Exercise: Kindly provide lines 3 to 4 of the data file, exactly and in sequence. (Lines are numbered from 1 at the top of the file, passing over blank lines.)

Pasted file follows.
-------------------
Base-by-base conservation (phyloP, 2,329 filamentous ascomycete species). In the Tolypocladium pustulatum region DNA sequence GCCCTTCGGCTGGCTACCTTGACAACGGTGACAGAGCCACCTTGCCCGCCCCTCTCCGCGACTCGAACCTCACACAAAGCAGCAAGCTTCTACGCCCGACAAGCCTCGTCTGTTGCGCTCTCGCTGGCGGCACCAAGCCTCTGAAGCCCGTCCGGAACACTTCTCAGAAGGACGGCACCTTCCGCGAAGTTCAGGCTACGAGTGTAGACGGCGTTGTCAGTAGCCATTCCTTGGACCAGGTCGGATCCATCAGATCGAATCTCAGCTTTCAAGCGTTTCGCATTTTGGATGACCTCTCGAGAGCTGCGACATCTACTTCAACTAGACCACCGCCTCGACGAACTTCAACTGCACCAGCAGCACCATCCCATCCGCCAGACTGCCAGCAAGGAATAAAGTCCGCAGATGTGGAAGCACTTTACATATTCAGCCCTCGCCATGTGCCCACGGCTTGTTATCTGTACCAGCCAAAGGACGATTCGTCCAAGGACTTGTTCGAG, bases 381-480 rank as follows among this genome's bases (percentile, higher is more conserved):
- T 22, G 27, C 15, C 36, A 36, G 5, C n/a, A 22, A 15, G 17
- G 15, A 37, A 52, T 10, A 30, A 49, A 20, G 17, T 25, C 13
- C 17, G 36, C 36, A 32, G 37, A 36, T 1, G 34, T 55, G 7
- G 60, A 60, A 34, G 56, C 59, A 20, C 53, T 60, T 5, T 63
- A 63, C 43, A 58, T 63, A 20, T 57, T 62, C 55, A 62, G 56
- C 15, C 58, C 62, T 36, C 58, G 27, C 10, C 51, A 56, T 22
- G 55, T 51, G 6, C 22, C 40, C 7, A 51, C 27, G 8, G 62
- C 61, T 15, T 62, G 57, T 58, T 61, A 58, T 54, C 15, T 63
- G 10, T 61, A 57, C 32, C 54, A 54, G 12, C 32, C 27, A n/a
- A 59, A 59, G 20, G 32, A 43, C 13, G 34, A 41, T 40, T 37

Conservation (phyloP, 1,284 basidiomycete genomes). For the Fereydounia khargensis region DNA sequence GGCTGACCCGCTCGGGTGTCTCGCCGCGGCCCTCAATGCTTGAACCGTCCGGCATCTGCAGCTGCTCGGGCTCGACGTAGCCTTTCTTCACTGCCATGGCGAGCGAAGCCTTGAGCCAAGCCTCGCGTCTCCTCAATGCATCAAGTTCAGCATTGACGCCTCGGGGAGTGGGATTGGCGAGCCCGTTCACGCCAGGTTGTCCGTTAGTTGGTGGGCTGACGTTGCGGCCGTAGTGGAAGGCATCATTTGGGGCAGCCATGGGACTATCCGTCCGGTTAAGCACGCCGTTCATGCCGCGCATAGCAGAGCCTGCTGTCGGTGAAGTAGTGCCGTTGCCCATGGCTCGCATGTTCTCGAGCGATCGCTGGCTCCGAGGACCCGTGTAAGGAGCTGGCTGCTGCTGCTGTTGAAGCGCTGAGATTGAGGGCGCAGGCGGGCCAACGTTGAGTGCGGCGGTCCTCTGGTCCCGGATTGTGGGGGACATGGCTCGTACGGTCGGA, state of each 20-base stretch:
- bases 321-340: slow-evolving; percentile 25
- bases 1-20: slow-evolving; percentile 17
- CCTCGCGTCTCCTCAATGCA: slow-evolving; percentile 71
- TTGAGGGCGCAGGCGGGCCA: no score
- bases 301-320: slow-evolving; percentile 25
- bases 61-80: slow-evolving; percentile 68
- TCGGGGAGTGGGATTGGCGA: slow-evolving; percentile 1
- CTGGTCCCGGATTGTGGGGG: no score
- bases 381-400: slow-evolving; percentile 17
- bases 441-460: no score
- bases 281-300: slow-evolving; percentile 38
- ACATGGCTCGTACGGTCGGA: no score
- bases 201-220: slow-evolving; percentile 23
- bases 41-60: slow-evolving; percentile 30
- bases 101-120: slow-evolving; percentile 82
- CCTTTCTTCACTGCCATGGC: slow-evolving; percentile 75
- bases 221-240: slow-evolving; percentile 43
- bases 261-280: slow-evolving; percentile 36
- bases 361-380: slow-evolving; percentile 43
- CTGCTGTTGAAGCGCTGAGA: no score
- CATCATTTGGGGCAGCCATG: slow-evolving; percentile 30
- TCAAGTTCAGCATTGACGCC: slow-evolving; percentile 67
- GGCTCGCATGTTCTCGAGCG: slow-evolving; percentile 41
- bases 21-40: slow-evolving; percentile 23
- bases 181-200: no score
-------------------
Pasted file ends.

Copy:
- G 15, A 37, A 52, T 10, A 30, A 49, A 20, G 17, T 25, C 13
- C 17, G 36, C 36, A 32, G 37, A 36, T 1, G 34, T 55, G 7